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CA orders PAL to pay crew P100M


Some 70 members of the Flight Attendants and Stewards Association of the Philippines (Fasap) stage a rally on Tuesday outside the Supreme Court building in Manila to protest the court’s recall of its September 7 ruling. The protesters express hope the high court will do what is just and right. FILE PHOTO

MANILA, Philippines—The Court of Appeals ordered flag carrier Philippine Airlines (PAL) to set aside P100-million for the unpaid salary increases of its flight attendants.

In a 35-page decision dated June 18, the appeals court 17th division through Associate Justice Ramon Cruz partly granted PAL’s plea to set aside the order of the Secretary of Labor, which granted P220-million worth of wage increase to members of the Flight Attendant and Stewards Association of the Philippines (FASAP).

Instead, the appeals court ordered PAL and FASAP to implement their Collective Bargaining Agreement covering the period from July 16, 2007 to July 25, 2010.

“Wherefore, the petition is partly granted, the decision dated December 23, 2010 and order dated April 1, 2011 of the Secretary of the Department of Labor and Employment are reversed and set aside, insofar as the salary increase and compulsory retirement age are concerned,” the appeals court said.

With regards to salary increase, the court said that the following would be followed: “PAL shall grant a lump sum salary increase in the amount of P100 million to FASAP members applicable to the period starting from July 16, 2007 to July 25, 2010 or the remaining three year period of the 2005-2010 CBA.”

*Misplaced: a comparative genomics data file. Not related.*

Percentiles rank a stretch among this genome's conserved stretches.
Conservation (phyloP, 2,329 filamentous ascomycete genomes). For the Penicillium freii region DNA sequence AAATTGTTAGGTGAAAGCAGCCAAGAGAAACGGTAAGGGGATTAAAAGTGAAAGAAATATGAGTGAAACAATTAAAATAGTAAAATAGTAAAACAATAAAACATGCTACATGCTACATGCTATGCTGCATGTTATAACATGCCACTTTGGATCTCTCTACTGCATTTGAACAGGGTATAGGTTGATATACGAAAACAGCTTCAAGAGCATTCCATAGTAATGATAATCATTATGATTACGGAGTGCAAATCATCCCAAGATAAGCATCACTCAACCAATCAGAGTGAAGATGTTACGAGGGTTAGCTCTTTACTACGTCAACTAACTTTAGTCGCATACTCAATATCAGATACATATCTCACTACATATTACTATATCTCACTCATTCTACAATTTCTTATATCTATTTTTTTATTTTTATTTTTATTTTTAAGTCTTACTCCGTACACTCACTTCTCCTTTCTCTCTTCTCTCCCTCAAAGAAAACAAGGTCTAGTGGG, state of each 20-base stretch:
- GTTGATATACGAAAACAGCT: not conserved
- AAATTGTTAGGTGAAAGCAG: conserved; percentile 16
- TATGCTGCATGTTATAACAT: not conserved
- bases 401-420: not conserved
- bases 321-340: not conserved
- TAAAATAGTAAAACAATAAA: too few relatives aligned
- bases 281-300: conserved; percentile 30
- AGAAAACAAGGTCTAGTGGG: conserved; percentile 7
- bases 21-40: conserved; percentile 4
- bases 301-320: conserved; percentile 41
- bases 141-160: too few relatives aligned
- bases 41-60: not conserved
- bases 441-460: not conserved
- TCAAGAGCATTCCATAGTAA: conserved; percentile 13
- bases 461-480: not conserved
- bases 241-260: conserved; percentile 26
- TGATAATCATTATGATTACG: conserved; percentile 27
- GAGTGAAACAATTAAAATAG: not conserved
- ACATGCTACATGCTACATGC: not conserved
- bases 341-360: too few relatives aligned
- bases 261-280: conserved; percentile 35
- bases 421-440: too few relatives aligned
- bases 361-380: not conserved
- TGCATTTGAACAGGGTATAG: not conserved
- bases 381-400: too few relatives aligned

The appeals court reversed the order of the DoLE saying the Secretary of Labor based her findings on financial records that were not relevant to PAL.

“We are constrained to disagree with her findings. They do not conform to the evidence on record and are not supported by substantial evidence,” the court said.

DoLE based its findings on financial statements for fiscal year 2010 to 2011.

“The use of irrelevant document to support her finding casts serious doubt as to whether there is substantial evidence to support her conclusion and consequent award,” the decision read.

Records showed that PAL suffered losses of $297.8 million in fiscal year 2008 to 2009 and $14.3 million in the fiscal year ending March 2010.
“There is surfeit proof establishing the precarious financial condition of PAL,” the decision read.

Regarding the compulsory retirement age, the appellate court ruled:

1.      For those hired before November 22, 1996 should be 55 years for female and 60 years for male;

2.      After November 22, 1996, should be 45 years for female and male;

3.      After November 22, 2000, should be 40 years for female and male; and

4.      Those hired after July 16, 2007, should be 40 years for female and male.

“Retirement is the result of a bilateral act of the parties, a voluntary agreement between the employer and the employee whereby the latter, after reaching a certain age, agrees to sever his or her employment with the former,” the appeals court said.

“The retirement age for flight attendants hired: (a) before November 22, 1996; (b) after November 22, 1996; (c) after November 22, 2000 as stipulated in the past CBAs are obligations arising from contracts, hence, they must be complied with in good faith,” the decision stated.

FASAP was “not coerced or forced by PAL to sign the previous CBAs… fully aware that it provided a specific retirement age for flight attendants,” the appeals court added.

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Tags: Fasap , Flight Attendant and Stewards Association of the Philippines , PAL , Philippine Airlines , wages

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